Filipinos reminded: ‘Martial Law a product of Marcos Dictatorship’

September 21, 2023 - 4:46 PM
Portrait photo of President Ferdinand Marcos (Philippine Presidential Museum and Library)

The University of the Philippines College of Mass Communications (UP-CMC) wants Filipinos to remember that Martial Law, declared by the late President Ferdinand Marcos Sr., was a “product” of the Marcos dictatorship.

This is in time for the 51st anniversary of the declaration of Martial Law by Marcos, as well as amid present attempts to dissociate the Marcos family from Martial Law.

On Thursday, September 21, UP-CMC posted on its official Facebook page five points as to how Filipinos can remember Martial Law and the Marcos Dictatorship.

These reminders include studying how Martial Law “was a product and a producer of the Marcos Dictatorship.”

It also urged Filipinos to read about “the economic collapse, the graft and corruption, and… the many atrocities during this dark period in our history.”

UP-CMC also noted in its reminders that Filipinos should make noise in “correcting historical sanitation and revisionism.”

The five reminders from the UP-CMC are as follows:

  1. Study how the Martial Law was a product and a producer of the Marcos Dictatorship.
  2. Assert that it was not any other dictatorship. It was a Marcos Dictatorship.
  3. Read about the economic collapse, the graft and corruption, and, most especially, the many atrocities during this dark period in our history.
  4. Offer a moment of silence to honor those who fought for the return of our rights and freedoms.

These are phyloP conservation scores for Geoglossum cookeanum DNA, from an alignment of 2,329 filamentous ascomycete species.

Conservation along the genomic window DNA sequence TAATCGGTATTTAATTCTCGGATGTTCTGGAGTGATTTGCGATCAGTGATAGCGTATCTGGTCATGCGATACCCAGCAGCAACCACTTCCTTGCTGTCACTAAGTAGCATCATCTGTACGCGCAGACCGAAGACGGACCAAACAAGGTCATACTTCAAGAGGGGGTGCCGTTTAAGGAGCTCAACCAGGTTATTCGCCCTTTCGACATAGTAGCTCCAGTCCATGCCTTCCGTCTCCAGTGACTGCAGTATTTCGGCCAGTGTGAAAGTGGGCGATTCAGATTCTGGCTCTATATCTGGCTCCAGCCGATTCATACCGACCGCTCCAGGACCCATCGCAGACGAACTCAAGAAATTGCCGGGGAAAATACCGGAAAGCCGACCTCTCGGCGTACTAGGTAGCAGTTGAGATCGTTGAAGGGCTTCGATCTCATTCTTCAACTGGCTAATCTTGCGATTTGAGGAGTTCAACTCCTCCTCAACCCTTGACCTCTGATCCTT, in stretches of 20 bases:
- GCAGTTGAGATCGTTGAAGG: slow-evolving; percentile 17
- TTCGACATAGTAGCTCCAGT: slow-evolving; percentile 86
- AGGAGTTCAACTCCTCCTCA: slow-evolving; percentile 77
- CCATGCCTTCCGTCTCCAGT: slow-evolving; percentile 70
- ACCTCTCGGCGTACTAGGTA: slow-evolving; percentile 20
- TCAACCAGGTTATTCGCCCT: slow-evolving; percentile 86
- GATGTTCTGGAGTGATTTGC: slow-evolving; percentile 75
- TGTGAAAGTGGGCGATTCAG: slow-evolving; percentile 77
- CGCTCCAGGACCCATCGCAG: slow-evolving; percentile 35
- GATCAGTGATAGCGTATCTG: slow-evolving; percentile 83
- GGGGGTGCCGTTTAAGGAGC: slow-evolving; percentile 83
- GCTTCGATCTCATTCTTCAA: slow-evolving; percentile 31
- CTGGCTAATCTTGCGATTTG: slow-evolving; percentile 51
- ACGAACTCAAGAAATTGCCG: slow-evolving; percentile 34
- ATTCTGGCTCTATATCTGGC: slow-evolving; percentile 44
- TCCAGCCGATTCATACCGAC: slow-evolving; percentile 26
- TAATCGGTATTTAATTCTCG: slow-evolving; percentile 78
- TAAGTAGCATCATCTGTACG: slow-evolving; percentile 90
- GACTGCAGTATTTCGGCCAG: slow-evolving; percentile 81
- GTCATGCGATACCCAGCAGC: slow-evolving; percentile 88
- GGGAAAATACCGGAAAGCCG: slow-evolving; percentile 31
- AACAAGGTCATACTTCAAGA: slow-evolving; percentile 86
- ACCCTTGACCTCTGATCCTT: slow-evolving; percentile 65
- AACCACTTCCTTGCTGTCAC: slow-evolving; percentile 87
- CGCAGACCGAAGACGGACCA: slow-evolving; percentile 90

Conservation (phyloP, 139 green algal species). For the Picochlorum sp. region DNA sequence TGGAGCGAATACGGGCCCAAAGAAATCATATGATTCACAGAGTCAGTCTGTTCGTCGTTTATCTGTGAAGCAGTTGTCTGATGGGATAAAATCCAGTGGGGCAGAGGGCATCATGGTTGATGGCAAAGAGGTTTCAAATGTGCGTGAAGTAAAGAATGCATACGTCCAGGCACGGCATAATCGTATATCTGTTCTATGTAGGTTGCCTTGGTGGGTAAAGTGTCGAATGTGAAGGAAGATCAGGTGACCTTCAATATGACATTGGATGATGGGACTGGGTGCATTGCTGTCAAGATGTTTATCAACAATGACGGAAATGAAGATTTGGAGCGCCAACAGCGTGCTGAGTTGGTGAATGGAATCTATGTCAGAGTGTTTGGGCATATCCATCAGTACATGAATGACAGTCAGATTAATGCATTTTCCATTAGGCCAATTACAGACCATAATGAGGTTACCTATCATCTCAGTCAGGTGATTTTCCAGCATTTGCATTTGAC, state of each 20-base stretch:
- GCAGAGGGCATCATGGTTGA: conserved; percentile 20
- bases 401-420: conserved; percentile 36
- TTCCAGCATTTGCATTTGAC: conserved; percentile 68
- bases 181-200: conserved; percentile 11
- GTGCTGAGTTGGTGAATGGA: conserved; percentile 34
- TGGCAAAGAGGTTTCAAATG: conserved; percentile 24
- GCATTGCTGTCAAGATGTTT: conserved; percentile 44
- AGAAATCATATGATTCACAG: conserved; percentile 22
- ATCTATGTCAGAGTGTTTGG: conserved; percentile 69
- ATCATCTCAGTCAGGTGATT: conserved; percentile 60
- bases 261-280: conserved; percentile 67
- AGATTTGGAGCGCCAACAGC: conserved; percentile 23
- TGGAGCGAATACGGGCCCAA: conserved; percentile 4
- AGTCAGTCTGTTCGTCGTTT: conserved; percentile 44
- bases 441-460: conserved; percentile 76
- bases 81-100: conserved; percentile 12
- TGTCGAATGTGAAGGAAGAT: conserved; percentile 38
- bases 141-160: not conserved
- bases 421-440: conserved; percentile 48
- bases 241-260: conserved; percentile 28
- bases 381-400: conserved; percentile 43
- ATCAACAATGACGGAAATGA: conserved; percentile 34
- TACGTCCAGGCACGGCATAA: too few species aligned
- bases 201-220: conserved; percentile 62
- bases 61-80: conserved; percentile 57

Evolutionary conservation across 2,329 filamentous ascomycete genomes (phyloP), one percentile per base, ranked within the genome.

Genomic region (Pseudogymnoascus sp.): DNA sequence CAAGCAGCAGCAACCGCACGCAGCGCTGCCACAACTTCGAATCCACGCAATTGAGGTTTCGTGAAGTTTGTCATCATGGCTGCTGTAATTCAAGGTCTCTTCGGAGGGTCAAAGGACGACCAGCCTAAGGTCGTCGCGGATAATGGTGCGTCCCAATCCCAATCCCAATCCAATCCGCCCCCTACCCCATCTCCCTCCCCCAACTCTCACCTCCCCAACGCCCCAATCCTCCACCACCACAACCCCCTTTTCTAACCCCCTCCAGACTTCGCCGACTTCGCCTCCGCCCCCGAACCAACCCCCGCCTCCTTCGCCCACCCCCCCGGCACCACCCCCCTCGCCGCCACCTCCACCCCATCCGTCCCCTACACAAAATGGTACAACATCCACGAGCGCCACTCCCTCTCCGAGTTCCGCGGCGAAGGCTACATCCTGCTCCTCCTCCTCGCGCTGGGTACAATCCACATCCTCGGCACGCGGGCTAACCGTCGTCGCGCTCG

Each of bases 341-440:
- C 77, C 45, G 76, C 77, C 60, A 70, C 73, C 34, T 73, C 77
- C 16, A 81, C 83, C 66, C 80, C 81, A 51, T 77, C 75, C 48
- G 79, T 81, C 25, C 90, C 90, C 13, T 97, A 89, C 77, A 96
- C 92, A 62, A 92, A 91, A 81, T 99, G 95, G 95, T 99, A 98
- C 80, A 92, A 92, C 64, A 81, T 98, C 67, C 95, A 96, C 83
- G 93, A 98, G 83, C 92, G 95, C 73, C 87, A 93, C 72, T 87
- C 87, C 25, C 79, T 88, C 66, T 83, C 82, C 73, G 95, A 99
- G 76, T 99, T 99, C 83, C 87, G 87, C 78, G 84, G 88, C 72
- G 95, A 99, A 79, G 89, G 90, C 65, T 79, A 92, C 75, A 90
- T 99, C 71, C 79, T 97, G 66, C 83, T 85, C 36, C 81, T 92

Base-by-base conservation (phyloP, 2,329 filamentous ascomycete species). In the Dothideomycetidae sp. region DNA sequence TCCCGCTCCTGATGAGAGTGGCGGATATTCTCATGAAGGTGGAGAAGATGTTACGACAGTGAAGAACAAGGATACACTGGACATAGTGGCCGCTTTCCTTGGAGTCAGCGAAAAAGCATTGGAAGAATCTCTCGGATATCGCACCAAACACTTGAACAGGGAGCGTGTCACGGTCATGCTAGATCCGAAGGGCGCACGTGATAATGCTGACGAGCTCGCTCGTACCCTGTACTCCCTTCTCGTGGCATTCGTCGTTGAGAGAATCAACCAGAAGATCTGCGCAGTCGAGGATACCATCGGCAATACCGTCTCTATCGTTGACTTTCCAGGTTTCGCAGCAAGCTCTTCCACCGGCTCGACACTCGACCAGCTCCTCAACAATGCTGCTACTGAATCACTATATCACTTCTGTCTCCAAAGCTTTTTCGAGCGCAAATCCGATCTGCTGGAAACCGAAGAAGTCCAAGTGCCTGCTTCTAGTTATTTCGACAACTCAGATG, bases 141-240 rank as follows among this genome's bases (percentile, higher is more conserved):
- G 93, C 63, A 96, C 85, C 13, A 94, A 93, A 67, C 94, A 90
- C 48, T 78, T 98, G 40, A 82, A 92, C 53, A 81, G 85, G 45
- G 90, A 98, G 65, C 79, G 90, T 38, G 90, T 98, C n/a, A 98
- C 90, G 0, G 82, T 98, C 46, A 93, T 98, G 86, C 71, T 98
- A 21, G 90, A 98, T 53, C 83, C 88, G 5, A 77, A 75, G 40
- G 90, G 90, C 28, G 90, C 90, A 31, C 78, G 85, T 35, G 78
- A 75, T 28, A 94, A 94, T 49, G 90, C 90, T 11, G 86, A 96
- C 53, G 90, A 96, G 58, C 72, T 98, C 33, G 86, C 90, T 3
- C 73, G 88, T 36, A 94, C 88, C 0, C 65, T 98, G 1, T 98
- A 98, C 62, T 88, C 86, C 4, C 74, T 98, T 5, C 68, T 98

5. Make noise in correcting historical sanitation and revisionism.

This comes amid reports of the Department of Education’s (DepEd) directive to change the term “Marcos Dictatorship” or “Diktaduryang Marcos” to just “Dictatorship/Diktadurya” in the Grade 6 Araling Panlipunan syllabus under the new Matatag curriculum.

From ‘Marcos Dictatorship’ to just ‘Dictatorship’

According to reports, the directive came from the agency’s Bureau of Curriculum Development memo dated Sept. 6, 2023. The report adds that the directive was made after an “arduous” review and revision under the scrutiny of experts, a review of stakeholders and, allegedly, public consultations.”

Many criticized the DepED for this move, hitting the agency for having a role in rebranding the Marcos family by dissociating Marcos and his family with the dictatorship. 

Sen. Risa Hontiveros said education is important to ensure that the country’s dark past would not repeat itself.

“An accurate historical record is a guide to a better future. There are things that should have allowed rebranding to happening,” Hontiveros said.

The Alliance of Concerned Teachers (ACT) also condemned DepED for the directive, saying that the move is a distortion of the truth.

“Ferdinand Marcos Sr. ruled the Philippines with an iron fist, suspending civil liberties, suppressing dissent and committing numerous human rights violations during his regime,” ACT chairman Vladimer Quetua said in a statement.

DepEd Bureau of Curriculum and Development Director Jocelyn Andaya confirmed the authenticity of the reported memo directing the change from “Diktadurang Marcos” to just “Diktadura.”

Andaya said that there was “no pressure of any kind” over the change, adding that the directive was “purely an academic discussion.”

Martial Law

Marcos placed the country under martial rule from Sept. 21, 1972 to Jan. 17, 1981 to supposedly quell the communist insurgency and restore order. However, critics noted that this was his way to extend his term as his second term as President of the Philippines was about to end at the time.

The nine-year period saw curfews being imposed, public assemblies being forbidden and the suspension of the writ of habeas corpus, a legal remedy that protects citizens from unlawful arrests and indefinite detentions.

During Martial Law, “some 70,000 people were imprisoned and 34,000 were tortured; over 3,200 people were killed,” according to London-based human rights organization Amnesty Organization— Chuck Smith